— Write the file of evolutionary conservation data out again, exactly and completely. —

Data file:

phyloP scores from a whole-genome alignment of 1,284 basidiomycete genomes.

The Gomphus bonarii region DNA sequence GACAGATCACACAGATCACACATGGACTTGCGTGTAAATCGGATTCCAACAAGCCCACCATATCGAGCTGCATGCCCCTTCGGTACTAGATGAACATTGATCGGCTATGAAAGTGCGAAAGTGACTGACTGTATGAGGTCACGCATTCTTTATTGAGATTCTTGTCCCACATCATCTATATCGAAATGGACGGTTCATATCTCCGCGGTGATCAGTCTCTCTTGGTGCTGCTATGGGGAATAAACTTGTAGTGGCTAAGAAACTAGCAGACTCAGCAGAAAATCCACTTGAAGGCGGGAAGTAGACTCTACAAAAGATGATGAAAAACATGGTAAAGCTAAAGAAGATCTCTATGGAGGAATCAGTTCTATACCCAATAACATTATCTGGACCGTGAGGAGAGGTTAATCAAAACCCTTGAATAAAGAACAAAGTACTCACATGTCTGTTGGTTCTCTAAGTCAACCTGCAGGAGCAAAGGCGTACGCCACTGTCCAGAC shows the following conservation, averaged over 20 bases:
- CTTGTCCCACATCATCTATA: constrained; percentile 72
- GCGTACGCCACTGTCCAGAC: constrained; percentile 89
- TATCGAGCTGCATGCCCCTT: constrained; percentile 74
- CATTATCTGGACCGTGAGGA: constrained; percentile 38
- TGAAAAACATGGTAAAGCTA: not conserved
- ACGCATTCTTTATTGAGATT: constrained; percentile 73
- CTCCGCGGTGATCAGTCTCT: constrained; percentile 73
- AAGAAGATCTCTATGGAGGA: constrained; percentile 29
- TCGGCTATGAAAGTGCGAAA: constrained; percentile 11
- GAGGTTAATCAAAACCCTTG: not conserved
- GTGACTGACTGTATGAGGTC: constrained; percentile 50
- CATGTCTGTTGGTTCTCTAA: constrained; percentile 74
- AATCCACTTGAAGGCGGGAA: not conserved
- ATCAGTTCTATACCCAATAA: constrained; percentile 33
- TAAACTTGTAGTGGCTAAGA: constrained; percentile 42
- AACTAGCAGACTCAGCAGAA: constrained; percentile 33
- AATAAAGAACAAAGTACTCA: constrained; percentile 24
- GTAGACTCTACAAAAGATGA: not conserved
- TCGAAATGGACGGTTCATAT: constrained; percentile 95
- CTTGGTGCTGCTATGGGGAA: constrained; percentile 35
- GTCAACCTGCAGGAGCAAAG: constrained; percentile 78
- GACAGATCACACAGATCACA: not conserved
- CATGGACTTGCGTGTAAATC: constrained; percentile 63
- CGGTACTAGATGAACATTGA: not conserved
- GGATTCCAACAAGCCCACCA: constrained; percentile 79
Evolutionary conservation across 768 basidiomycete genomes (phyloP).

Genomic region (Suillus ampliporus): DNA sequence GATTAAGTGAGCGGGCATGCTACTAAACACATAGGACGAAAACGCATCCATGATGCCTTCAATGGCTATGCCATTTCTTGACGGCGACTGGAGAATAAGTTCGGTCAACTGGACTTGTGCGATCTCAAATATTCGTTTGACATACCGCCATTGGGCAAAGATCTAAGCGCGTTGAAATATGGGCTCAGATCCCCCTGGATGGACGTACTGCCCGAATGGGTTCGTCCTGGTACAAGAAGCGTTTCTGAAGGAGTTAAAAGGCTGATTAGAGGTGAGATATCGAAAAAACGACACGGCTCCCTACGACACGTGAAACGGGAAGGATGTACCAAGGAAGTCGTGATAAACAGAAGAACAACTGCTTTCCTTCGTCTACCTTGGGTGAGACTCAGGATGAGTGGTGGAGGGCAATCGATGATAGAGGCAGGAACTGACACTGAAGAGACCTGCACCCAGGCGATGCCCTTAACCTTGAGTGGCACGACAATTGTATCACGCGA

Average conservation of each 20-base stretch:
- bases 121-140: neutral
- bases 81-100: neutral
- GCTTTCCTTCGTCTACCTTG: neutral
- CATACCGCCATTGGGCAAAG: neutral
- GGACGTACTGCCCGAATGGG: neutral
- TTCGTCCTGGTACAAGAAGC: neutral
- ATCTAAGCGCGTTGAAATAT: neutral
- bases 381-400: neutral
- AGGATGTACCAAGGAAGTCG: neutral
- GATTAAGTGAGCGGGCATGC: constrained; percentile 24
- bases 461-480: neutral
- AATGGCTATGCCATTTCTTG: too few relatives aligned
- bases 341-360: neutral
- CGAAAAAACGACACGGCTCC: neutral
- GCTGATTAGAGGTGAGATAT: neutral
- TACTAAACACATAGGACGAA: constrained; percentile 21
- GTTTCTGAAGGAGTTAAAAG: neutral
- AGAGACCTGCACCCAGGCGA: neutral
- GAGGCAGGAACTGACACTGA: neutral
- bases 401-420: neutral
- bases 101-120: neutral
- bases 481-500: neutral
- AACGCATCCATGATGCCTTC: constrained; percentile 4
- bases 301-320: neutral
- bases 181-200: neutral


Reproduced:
phyloP scores from a whole-genome alignment of 1,284 basidiomycete genomes.

The Gomphus bonarii region DNA sequence GACAGATCACACAGATCACACATGGACTTGCGTGTAAATCGGATTCCAACAAGCCCACCATATCGAGCTGCATGCCCCTTCGGTACTAGATGAACATTGATCGGCTATGAAAGTGCGAAAGTGACTGACTGTATGAGGTCACGCATTCTTTATTGAGATTCTTGTCCCACATCATCTATATCGAAATGGACGGTTCATATCTCCGCGGTGATCAGTCTCTCTTGGTGCTGCTATGGGGAATAAACTTGTAGTGGCTAAGAAACTAGCAGACTCAGCAGAAAATCCACTTGAAGGCGGGAAGTAGACTCTACAAAAGATGATGAAAAACATGGTAAAGCTAAAGAAGATCTCTATGGAGGAATCAGTTCTATACCCAATAACATTATCTGGACCGTGAGGAGAGGTTAATCAAAACCCTTGAATAAAGAACAAAGTACTCACATGTCTGTTGGTTCTCTAAGTCAACCTGCAGGAGCAAAGGCGTACGCCACTGTCCAGAC shows the following conservation, averaged over 20 bases:
- CTTGTCCCACATCATCTATA: constrained; percentile 72
- GCGTACGCCACTGTCCAGAC: constrained; percentile 89
- TATCGAGCTGCATGCCCCTT: constrained; percentile 74
- CATTATCTGGACCGTGAGGA: constrained; percentile 38
- TGAAAAACATGGTAAAGCTA: not conserved
- ACGCATTCTTTATTGAGATT: constrained; percentile 73
- CTCCGCGGTGATCAGTCTCT: constrained; percentile 73
- AAGAAGATCTCTATGGAGGA: constrained; percentile 29
- TCGGCTATGAAAGTGCGAAA: constrained; percentile 11
- GAGGTTAATCAAAACCCTTG: not conserved
- GTGACTGACTGTATGAGGTC: constrained; percentile 50
- CATGTCTGTTGGTTCTCTAA: constrained; percentile 74
- AATCCACTTGAAGGCGGGAA: not conserved
- ATCAGTTCTATACCCAATAA: constrained; percentile 33
- TAAACTTGTAGTGGCTAAGA: constrained; percentile 42
- AACTAGCAGACTCAGCAGAA: constrained; percentile 33
- AATAAAGAACAAAGTACTCA: constrained; percentile 24
- GTAGACTCTACAAAAGATGA: not conserved
- TCGAAATGGACGGTTCATAT: constrained; percentile 95
- CTTGGTGCTGCTATGGGGAA: constrained; percentile 35
- GTCAACCTGCAGGAGCAAAG: constrained; percentile 78
- GACAGATCACACAGATCACA: not conserved
- CATGGACTTGCGTGTAAATC: constrained; percentile 63
- CGGTACTAGATGAACATTGA: not conserved
- GGATTCCAACAAGCCCACCA: constrained; percentile 79
Evolutionary conservation across 768 basidiomycete genomes (phyloP).

Genomic region (Suillus ampliporus): DNA sequence GATTAAGTGAGCGGGCATGCTACTAAACACATAGGACGAAAACGCATCCATGATGCCTTCAATGGCTATGCCATTTCTTGACGGCGACTGGAGAATAAGTTCGGTCAACTGGACTTGTGCGATCTCAAATATTCGTTTGACATACCGCCATTGGGCAAAGATCTAAGCGCGTTGAAATATGGGCTCAGATCCCCCTGGATGGACGTACTGCCCGAATGGGTTCGTCCTGGTACAAGAAGCGTTTCTGAAGGAGTTAAAAGGCTGATTAGAGGTGAGATATCGAAAAAACGACACGGCTCCCTACGACACGTGAAACGGGAAGGATGTACCAAGGAAGTCGTGATAAACAGAAGAACAACTGCTTTCCTTCGTCTACCTTGGGTGAGACTCAGGATGAGTGGTGGAGGGCAATCGATGATAGAGGCAGGAACTGACACTGAAGAGACCTGCACCCAGGCGATGCCCTTAACCTTGAGTGGCACGACAATTGTATCACGCGA

Average conservation of each 20-base stretch:
- bases 121-140: neutral
- bases 81-100: neutral
- GCTTTCCTTCGTCTACCTTG: neutral
- CATACCGCCATTGGGCAAAG: neutral
- GGACGTACTGCCCGAATGGG: neutral
- TTCGTCCTGGTACAAGAAGC: neutral
- ATCTAAGCGCGTTGAAATAT: neutral
- bases 381-400: neutral
- AGGATGTACCAAGGAAGTCG: neutral
- GATTAAGTGAGCGGGCATGC: constrained; percentile 24
- bases 461-480: neutral
- AATGGCTATGCCATTTCTTG: too few relatives aligned
- bases 341-360: neutral
- CGAAAAAACGACACGGCTCC: neutral
- GCTGATTAGAGGTGAGATAT: neutral
- TACTAAACACATAGGACGAA: constrained; percentile 21
- GTTTCTGAAGGAGTTAAAAG: neutral
- AGAGACCTGCACCCAGGCGA: neutral
- GAGGCAGGAACTGACACTGA: neutral
- bases 401-420: neutral
- bases 101-120: neutral
- bases 481-500: neutral
- AACGCATCCATGATGCCTTC: constrained; percentile 4
- bases 301-320: neutral
- bases 181-200: neutral